NEW ZEALAND TRAVEL INSIDER

New Zealand travel insights and sightseeing ideas from an independent traveler living in NZ

North Island of New Zealand

Learn basic facts about the North Island of New Zealand and find out what you can see and do on the North Island to decide whether it would be a good place for you to visit.

 


New Zealand consists of two relatively large islands and a number of much smaller ones.

The North Island is one of the two larger islands. The other large island is the South Island.

On this page you can find:

Size, population, and major cities

The North Island is approximately 113,729 sq km large, so is smaller than the South Island, which is 150,437 sq km. About 76% of the total population lives on the North Island of New Zealand.

Auckland, which is the largest city in New Zealand, is located on the North Island. While there are several airports in New Zealand,
Auckland owns the main port of entry into New Zealand, which is Auckland International Airport.

Wellington, which is the third largest city in New Zealand and the capital city of New Zealand, is also located on the North Island.

Auckland lies about 650 km from Wellington via the road, which can take you up to 8 hours to drive. For more distances between North Island cities, you can use the North Island distance calculator.

Other well-known and popular cities tourists tend to visit on the North Island of New Zealand include:

  • Coromandel
  • Tauranga
  • Rotorua
  • Taupo
  • Napier
  • Hastings

Wellington city as seen from the Brooklyn wind turbine walk, New Zealand
Photo: Wellington city as seen from the Brooklyn wind turbine walk

Temperatures on the North Island

The North Island lies between 34 and 42 degrees South of the equator. In general, because of its position, the North Island has warmer temperatures than the South Island with the top-half of the North Island experiencing warm humid summers and mild winters.

Temperatures on the North Island range from 0 to 32 degrees Celsius, with the the region around the Bay of Plenty, Gisborne, Napier, and Hastings being generally the warmest and sunniest, especially in summer (December, January, February).

Auckland tends to be humid, while Wellington tends to be fresh and windy.

What to see and do on the North Island

The main geological features of the North Island are all due to the Pacific Plate sliding underneath the Indo-Australian Plate, thereby producing volcanoes and thermal areas on the North Island.

You can explore these features by walking, climbing, skiing, kayaking, sailing, fishing, or just relax and drive around the North Island taking in the scenery.

The North Island also has the largest stands of native trees and forests. Well-known flora include the Pohutukawa, which blooms during Christmas time and the silver fern.

There are more Maori living on the North Island than on the South Island, so if you are into culture, you can experience the Maori culture through cultural shows and by visiting historical sites.

Pohutukawa flower in Wellington, North Island, New Zealand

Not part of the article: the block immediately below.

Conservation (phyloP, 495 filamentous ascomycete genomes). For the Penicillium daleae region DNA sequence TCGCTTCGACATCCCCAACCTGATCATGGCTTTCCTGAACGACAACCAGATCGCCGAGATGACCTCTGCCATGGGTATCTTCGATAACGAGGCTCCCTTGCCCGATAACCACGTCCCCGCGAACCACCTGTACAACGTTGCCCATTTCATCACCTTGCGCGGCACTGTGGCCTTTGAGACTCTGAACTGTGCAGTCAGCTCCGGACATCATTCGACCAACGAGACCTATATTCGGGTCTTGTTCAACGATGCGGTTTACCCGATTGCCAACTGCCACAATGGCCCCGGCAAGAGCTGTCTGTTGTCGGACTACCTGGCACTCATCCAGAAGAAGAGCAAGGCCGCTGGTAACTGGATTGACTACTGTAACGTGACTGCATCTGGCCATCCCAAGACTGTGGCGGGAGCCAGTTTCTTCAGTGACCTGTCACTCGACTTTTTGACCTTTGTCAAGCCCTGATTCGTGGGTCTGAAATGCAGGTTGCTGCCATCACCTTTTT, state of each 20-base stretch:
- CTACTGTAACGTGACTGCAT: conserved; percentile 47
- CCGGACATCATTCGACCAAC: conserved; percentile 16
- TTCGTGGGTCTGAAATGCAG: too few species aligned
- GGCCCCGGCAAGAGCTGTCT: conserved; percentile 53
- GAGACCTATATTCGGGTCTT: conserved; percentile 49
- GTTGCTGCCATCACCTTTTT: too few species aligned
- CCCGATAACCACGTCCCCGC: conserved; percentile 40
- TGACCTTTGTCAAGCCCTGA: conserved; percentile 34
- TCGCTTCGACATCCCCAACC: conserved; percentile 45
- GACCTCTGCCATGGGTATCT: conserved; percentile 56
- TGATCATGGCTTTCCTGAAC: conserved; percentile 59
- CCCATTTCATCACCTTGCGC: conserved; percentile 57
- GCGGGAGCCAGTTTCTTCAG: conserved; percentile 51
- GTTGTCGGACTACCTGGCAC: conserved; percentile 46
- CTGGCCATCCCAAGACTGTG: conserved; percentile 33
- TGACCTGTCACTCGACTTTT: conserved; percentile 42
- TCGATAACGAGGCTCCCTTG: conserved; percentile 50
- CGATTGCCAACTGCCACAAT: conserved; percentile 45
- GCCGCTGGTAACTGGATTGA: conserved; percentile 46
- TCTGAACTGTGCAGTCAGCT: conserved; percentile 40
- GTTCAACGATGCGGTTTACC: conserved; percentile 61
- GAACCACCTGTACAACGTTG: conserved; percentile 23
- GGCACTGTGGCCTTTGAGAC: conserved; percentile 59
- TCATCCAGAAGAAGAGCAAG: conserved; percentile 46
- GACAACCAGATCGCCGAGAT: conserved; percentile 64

Photo: Pohutukawa flower taken on Christmas Day in Wellington

Places to visit on the North Island

Auckland and Northland

Auckland and Northland are located in the upper part of the North Island.

Auckland is dotted by volcanic cones and craters. One such volcanic cone is Mount Eden, which is Auckland’s highest natural point. You can walk up Mount Eden to get 360-degree views of the city, beaches, islands, and forested ranges around Auckland.

North of Auckland is a scenic driving route called the Twin Coast Discovery Highway. The route passes along beaches, ancient kauri forests, and historical sites.

Make sure not to miss the Bay of Islands on your way North, and if you decide to head up to Cape Reinga to see the lighthouse, do not skip 90 Mile Beach. Note that car rental companies generally prohibit driving on 90 Mile Beach, so check your car rental contract before driving to 90 Mile Beach and Cape Reinga.

Northland has a few of the best beaches in New Zealand judging from the color of the sand and the color of the seawater. They provide good photo opportunities and can be enjoyed in a number of ways through hiking, swimming, surfing, kayaking, sailing, cruising, or anything else you can do in or on the water.

Wellington, Wanganui, and Taranaki

The lower part of the North Island offers a variety of activities, including cultural education, wine tasting, and outdoor adventures.

In Wellington you can visit Te Papa, the national museum, or you can do various walks in the city to see historical and art deco buildings. Or catch the Wellington Cable Car up to one of the best city lookouts that the Wellington Botanic Garden has got to offer, and get gorgeous views of the city below.

If you are into wine tasting, you can visit the small wine region of Martinborough, which is a short drive from Wellington. It is best known for its Pinot Noirs. Or drive a little bit further up to Hawke’s Bay and visit a couple of the 50+ wineries in Hastings and Napier.

The lower North Island has two National Parks:

  1. Whanganui National Park
  2. Mount Egmont National Park

Whanganui National Park is all about kayaking, jet boating, river cruising, and walking, since the center of attention is the Whanganui River.

Mount Egmont National Park is all about hiking, skiing, and climbing, since the center of attention is Mount Taranaki, a dormant volcano.

Mount Taranaki, North Island, New Zealand